Environmentally Preferable Purchasing (EPP)

Environmentally preferable purchasing involves choosing products and services that will have no negative effect on the human body, society and the environment when competing with products and services that serve the same purpose, adding to the traditional parameters of price, quality and functionality.

One of the strategies provided in the Zero Waste Resolution was for the Agency and its members to adopt EPPs in order to reduce waste associated with products or services rendered, thereby contributing to the goal of zero waste by 2030. In 2021, the Zero Waste Sonoma Board adopted a new EPP for the Agency's internal use, which will also serve as a model for Sonoma County jurisdictions. This policy is compliant with the SB 1383 jurisdiction procurement requirements. It is available for download at the bottom of this page.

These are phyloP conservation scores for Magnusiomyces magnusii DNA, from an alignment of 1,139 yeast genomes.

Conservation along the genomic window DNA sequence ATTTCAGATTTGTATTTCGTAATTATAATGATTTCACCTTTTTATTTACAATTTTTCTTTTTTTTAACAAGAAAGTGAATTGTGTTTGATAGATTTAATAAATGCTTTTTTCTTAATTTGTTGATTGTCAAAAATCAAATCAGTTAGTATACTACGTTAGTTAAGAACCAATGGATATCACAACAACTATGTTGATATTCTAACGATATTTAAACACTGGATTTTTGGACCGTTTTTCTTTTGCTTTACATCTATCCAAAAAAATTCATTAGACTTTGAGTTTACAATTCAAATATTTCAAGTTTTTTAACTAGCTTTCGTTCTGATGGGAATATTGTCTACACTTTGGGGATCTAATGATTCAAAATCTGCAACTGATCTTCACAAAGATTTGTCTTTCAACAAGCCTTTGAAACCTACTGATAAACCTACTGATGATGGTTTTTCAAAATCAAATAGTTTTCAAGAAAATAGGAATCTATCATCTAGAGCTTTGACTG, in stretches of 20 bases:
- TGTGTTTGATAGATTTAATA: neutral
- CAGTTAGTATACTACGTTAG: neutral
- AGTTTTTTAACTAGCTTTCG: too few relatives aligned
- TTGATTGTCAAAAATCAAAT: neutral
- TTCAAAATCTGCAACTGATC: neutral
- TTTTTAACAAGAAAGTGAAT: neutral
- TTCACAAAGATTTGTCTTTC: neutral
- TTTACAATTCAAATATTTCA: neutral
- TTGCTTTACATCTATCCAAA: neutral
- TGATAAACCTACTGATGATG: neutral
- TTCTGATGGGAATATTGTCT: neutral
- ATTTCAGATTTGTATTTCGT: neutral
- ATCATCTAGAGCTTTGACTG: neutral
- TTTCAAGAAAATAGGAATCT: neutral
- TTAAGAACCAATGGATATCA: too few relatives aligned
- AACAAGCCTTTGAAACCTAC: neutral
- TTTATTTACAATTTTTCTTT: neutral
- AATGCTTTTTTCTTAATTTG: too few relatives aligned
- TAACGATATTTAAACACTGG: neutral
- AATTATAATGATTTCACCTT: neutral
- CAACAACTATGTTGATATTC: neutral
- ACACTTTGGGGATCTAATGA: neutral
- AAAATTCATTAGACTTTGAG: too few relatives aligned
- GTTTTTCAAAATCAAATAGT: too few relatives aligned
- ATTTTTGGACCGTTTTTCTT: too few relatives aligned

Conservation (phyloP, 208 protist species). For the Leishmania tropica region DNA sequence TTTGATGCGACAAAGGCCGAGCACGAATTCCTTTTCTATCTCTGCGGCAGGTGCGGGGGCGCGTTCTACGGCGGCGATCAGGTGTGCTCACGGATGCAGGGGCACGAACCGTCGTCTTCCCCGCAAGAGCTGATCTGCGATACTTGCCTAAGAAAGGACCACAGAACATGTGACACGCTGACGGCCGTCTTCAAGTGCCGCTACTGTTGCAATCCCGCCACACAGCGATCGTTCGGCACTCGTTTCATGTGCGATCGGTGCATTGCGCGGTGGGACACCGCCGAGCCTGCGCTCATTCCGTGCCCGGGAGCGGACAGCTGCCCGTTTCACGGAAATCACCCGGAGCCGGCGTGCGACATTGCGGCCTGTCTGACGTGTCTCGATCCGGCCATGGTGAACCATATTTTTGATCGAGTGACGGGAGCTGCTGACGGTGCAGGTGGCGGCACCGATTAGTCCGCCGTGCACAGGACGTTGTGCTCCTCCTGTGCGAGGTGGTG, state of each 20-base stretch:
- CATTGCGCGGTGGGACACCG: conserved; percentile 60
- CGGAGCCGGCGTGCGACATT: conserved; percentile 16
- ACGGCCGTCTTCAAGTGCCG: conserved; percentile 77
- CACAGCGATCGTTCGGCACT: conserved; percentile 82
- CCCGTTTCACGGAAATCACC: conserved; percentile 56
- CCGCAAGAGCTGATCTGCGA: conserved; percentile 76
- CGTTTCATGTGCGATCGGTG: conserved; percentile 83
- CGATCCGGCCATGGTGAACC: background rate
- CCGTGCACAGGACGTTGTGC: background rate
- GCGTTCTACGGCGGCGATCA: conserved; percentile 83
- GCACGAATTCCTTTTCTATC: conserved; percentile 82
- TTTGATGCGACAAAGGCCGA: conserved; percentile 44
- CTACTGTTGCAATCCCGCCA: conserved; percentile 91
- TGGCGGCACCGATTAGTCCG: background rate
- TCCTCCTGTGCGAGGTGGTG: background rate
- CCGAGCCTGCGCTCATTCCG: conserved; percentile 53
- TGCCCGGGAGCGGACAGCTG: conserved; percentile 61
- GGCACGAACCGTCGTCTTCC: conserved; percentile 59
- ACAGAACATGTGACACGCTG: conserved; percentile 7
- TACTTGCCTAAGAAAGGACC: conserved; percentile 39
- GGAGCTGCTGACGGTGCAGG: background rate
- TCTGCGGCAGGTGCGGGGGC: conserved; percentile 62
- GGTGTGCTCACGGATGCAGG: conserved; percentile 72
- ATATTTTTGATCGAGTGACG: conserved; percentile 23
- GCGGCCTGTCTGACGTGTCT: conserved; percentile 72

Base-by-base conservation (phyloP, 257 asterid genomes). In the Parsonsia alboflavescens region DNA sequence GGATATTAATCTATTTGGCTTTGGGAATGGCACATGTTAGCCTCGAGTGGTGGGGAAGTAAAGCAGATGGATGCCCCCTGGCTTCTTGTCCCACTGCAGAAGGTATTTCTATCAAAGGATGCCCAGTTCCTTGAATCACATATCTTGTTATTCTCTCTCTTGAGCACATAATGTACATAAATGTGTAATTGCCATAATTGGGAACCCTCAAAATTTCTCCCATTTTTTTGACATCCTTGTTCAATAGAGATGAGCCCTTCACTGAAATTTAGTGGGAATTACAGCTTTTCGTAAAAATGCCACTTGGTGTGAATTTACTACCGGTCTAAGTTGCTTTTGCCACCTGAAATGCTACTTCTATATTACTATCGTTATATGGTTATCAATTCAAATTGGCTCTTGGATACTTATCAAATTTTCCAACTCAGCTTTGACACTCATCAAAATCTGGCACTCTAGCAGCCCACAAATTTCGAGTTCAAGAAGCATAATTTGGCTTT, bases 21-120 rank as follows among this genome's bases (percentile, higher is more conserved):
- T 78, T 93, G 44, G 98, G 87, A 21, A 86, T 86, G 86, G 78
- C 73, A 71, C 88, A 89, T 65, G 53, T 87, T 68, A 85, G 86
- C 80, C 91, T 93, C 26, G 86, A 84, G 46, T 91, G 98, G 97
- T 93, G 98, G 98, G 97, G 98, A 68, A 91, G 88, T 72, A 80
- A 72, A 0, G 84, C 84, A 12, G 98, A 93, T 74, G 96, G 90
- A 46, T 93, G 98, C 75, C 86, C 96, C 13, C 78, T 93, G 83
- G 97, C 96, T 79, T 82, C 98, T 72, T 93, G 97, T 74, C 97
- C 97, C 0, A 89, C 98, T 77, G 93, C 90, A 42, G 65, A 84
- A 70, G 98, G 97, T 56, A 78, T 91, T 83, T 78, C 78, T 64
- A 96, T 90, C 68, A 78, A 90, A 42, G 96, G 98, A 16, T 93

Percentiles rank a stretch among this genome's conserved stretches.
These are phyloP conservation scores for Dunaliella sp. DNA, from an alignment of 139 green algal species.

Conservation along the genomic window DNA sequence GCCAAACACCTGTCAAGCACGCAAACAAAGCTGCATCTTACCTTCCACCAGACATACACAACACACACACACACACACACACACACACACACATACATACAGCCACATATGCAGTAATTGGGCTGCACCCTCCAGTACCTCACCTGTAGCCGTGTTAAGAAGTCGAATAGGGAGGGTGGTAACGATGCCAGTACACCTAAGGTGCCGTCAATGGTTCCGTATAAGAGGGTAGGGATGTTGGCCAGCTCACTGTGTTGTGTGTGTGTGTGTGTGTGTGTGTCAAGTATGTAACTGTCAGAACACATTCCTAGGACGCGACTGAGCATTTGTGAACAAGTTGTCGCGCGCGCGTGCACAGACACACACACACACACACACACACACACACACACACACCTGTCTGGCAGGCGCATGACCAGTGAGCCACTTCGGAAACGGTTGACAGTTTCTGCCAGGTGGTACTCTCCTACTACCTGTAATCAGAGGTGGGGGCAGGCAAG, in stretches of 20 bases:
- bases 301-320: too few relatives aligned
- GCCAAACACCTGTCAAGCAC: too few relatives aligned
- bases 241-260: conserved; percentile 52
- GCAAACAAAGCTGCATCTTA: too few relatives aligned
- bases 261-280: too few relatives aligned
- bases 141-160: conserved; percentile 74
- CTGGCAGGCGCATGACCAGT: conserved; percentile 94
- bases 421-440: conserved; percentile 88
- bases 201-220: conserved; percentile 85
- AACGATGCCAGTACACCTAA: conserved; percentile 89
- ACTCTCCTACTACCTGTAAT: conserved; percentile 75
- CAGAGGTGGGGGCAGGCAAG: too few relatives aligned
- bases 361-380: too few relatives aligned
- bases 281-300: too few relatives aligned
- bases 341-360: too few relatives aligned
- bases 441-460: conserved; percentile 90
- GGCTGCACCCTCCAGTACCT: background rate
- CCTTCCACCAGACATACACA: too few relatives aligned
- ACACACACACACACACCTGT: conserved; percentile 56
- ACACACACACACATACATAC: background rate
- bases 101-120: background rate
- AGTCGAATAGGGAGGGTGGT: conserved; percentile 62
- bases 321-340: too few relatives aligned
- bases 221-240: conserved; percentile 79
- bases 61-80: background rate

Green Purchasing

Environmentally Preferable Purchasing (EPP) means considering multiple environmental attributes of products and services before buying. It’s a market-based approach to making environmental improvement and protecting human health through our purchases, without sacrificing price or performance. EPP also means not purchasing—or reducing the purchase of—certain products or services that may have detrimental environmental or public health effects.

The Federal Government (in Executive Order 13423) defines the purchase of environmentally preferable products as “…products or services that have lesser or reduced effect on human health and the environment when compared with competing products or services that serve the same purpose. This comparison may consider raw materials acquisition, production, manufacturing, packaging, distribution, reuse, operation, maintenance, or disposal of the product or service.”